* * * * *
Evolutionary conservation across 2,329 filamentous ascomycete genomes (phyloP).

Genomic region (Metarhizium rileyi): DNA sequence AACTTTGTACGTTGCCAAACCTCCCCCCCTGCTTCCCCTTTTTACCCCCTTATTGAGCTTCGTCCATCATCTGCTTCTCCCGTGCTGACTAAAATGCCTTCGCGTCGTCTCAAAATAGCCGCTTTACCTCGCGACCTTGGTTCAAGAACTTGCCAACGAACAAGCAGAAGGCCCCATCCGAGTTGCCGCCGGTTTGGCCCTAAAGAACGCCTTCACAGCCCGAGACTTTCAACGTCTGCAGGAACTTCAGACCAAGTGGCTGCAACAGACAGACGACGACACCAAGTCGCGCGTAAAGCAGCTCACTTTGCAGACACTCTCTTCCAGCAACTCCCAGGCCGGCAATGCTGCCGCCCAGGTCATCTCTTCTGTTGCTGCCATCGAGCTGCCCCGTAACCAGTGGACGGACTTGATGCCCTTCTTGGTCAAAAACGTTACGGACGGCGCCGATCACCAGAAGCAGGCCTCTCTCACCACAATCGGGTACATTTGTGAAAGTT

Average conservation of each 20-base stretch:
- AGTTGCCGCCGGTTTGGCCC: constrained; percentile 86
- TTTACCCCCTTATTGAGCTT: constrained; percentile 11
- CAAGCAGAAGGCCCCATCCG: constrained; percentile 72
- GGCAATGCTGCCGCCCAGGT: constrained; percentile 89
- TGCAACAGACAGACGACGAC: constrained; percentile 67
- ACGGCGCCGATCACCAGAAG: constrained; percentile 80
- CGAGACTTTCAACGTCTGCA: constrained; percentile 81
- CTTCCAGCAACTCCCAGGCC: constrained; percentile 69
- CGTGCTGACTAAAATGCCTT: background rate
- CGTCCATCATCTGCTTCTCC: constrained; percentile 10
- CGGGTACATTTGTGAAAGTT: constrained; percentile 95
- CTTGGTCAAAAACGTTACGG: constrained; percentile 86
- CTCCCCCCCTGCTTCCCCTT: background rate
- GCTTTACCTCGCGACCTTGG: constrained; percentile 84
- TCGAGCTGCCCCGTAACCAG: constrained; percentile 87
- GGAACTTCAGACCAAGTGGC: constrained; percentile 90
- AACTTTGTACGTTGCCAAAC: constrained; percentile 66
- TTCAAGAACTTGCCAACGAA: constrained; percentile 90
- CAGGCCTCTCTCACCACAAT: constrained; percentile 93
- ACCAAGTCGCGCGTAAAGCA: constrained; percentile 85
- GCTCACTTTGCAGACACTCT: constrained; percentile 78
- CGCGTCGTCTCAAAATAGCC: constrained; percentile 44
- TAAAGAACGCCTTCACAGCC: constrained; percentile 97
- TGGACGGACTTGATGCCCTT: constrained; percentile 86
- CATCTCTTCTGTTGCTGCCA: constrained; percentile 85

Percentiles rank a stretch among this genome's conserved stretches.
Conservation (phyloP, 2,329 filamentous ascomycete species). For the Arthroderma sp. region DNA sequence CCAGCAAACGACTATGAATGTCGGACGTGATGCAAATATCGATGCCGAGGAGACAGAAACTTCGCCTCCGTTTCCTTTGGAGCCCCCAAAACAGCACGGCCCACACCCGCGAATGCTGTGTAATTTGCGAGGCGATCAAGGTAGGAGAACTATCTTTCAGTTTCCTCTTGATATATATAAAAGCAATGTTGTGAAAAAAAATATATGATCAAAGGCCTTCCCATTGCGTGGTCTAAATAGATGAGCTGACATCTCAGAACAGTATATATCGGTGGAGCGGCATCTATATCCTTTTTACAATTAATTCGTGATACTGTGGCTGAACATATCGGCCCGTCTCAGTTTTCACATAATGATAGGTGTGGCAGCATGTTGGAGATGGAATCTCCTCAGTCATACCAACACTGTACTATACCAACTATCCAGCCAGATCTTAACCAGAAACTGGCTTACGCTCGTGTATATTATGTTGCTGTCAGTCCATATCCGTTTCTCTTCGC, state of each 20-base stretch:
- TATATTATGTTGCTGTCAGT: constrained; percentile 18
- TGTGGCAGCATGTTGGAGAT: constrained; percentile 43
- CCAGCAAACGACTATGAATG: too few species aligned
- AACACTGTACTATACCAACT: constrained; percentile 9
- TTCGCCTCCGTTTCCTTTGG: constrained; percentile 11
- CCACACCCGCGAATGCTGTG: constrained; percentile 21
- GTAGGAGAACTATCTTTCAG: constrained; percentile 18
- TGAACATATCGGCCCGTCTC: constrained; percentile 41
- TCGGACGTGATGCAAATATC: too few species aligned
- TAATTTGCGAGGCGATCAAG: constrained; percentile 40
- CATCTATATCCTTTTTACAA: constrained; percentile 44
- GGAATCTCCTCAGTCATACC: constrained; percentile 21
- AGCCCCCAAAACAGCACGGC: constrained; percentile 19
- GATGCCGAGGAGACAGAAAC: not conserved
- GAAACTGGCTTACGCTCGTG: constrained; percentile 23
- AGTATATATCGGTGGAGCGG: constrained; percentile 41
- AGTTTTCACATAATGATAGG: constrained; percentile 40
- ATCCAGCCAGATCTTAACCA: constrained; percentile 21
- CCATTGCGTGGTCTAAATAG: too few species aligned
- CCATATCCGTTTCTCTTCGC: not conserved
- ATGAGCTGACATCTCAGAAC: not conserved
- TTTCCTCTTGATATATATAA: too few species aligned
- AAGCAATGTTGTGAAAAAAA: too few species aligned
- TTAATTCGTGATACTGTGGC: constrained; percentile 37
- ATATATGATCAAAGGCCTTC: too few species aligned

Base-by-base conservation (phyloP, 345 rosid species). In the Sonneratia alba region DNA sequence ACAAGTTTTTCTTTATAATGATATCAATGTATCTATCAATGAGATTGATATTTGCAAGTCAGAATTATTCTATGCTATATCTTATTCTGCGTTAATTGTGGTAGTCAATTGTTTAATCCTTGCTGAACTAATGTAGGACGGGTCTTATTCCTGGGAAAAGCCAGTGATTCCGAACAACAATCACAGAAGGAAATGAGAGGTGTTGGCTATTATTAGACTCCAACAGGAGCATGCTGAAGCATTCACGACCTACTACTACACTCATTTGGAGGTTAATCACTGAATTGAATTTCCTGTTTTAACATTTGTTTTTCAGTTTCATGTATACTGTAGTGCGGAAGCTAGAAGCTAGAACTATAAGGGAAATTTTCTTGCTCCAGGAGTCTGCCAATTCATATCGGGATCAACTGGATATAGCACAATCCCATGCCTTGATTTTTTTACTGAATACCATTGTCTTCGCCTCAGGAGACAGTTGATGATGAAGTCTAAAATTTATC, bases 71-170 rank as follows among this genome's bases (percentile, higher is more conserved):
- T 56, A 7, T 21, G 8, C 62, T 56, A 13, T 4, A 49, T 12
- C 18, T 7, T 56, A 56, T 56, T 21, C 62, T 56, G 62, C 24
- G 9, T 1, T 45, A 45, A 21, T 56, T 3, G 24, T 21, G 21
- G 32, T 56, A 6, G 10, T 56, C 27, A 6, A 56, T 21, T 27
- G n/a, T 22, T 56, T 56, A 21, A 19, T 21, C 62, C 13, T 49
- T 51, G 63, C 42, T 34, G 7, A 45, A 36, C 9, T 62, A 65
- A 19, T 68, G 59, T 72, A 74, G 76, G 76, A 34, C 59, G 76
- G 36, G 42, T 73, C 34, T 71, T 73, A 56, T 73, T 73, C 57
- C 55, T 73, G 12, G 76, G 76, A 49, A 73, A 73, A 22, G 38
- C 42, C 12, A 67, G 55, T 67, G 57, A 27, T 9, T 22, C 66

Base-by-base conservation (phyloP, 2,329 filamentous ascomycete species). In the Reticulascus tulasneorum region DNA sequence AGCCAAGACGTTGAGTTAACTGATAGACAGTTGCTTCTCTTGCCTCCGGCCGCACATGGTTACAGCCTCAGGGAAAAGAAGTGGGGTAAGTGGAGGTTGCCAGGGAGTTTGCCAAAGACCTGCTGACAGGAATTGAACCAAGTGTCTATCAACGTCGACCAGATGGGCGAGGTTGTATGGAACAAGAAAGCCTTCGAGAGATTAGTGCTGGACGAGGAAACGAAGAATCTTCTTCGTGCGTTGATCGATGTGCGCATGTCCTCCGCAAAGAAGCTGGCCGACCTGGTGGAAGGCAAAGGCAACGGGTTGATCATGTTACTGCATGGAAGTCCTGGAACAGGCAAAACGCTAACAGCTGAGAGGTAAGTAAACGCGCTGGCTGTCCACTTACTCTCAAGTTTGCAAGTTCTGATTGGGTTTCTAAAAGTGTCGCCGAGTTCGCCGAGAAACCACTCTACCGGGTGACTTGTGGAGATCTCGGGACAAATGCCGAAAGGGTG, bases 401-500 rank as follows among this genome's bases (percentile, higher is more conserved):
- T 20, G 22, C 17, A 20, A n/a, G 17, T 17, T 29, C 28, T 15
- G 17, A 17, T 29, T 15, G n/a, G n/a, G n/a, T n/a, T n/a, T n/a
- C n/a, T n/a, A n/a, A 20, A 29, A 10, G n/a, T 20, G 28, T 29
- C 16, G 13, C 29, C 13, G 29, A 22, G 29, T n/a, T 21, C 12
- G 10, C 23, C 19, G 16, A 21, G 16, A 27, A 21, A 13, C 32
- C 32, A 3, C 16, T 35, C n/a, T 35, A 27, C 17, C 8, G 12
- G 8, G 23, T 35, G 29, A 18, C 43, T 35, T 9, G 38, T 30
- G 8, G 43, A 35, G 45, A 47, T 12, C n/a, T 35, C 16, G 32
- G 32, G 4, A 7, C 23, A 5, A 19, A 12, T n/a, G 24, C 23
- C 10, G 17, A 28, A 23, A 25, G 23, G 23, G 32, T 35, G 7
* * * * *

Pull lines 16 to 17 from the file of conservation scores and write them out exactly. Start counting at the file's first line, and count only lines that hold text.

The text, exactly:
- CTCCCCCCCTGCTTCCCCTT: background rate
- GCTTTACCTCGCGACCTTGG: constrained; percentile 84